September 24, 2010 1 Comment
Via my friends at Control Global, I’ve found and started to read the summary analysis of the STUXNET worm by Ralph Langner. Langner shows what looks like fairly strong circumstantial evidence that STUXNET was a deliberate cyberwar attack – presumably on the Iranian nuclear program, with possible spin offs to also affect nuclear research in other countries as well. Politically, this is fascinating stuff, but as this blog is about cyber security I prefer to look at some of the security issues it raises.
The first is that cyber warfare is no longer fiction. Anyone who is in charge of security for a piece of infrastructure (power station, railroad, pipeline etc.) has now had a warning that that infrastructure is a potential target from a hostile power.
The second is that it is quite clear that, as I blogged during the initial STUXNET coverage, there probably isn’t any simple way to harden the process automation equipment itself. There are just too many embedded default passwords etc. etc. and this applies to all such equipment from pretty much all vendors and in multiple markets from biotech to industrial control. I have no doubt that vendors and resellers are investigating fixes but the risk of introducing bugs by changing things is high enough that deployment of updates will be a slow process.
Thirdly, now that the exploit is out there other people can use it for other purposes – blackmail from criminal organizations for example. It would be, for example, a relatively trivial modification of ZeuS to make it perform specific actions if it detects the existence of certain device drivers etc. ZeuS already has the ability to call home and let the botmaster destroy the OS on demand, it could also clearly do other things too.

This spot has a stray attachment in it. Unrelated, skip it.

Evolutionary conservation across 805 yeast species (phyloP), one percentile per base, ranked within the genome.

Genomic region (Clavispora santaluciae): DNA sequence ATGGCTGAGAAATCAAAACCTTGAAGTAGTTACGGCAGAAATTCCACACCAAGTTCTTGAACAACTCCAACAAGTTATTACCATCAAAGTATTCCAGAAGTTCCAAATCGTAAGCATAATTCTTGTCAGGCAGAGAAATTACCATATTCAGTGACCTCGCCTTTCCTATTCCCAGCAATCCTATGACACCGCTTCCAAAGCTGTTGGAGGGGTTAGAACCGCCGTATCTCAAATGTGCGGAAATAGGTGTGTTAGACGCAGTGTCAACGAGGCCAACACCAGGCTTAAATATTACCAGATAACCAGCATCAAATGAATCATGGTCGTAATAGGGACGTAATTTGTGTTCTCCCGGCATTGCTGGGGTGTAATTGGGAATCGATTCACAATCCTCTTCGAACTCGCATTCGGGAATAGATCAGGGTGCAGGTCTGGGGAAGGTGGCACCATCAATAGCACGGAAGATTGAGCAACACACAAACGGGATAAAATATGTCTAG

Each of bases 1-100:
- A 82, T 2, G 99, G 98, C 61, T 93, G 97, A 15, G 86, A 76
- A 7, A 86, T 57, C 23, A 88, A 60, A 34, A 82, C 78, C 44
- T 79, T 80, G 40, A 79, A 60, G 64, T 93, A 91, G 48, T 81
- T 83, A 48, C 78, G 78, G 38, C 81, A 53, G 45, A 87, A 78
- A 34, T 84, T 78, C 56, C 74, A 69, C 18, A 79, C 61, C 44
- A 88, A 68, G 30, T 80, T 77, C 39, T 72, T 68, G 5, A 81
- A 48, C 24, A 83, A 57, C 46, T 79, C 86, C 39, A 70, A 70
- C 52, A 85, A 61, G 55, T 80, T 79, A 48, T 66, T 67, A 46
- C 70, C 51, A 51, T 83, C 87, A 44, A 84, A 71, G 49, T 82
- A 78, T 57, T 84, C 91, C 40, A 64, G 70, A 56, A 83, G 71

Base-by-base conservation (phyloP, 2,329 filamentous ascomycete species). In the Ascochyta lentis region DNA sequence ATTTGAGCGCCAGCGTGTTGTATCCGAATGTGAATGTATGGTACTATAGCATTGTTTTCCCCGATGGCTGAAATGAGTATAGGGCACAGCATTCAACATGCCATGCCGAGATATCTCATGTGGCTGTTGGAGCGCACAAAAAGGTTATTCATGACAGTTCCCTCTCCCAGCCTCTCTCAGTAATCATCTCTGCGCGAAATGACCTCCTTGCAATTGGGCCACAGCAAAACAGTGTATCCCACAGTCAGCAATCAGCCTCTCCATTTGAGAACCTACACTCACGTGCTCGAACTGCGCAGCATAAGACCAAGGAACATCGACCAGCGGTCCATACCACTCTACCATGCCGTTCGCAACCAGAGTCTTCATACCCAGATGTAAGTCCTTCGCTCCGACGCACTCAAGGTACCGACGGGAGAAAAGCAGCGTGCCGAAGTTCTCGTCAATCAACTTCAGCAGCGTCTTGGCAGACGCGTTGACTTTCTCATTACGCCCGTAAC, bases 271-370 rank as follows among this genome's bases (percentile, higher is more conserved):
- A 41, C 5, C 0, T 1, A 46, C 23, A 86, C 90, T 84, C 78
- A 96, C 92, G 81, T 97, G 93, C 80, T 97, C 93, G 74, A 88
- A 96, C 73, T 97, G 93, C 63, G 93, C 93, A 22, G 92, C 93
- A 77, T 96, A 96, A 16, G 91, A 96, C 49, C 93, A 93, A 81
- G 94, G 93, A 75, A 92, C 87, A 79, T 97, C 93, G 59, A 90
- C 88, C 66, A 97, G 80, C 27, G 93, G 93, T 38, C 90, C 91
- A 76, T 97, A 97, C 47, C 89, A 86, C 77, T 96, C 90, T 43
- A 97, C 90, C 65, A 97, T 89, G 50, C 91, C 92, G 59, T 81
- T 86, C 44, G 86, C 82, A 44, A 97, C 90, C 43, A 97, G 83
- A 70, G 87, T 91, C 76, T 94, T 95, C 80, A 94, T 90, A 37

Fourthly – and related to three – the initial STUXNET attack seems to have been very carefully crafted to a specific target controller and not cause widespread harm on other systems. However, there is no reason to assume that a criminal created derivative will be as discriminating. Even if it is done by accident, if it trashes the wrong controller the wrong way huge damage could be done.
Probably the best way to ensure that critical infrastucture is protected is to err on the side of paranoia and block traffic out to all locations except for a few specific ones from the control networks. However since it is quite possible that a host in an adjacent network will act as a relay, it is not as simple as just blocking access from the control networks to the outside world. Other additional steps probably need to be performed such as the banning of non approved devices (smartphones for example) on the organization’s networks and probably serious consideration of the disabling of all USB drives – as has in fact been implemented by the US military and some financial institutions.
Finally it is key to note that no matter whether this is cyber warfare or cyber criminality the infiltration is highly unlikely to do anything until it has been in contact with it’s controllers because widespread devastation in the wrong place just allows people to figure out the signatures and start blocking. This is where a tool like ThreatSTOP – which blocks access to known C&C hosts is key as it will help in mitigating the strategy. We will also, shortly, be adding explicit country lists so that it will be possible to only permit access to sites in, say, the USA. The combination of a geographic list and the standard block list will provide protection while still allowing legitimate traffic to remain.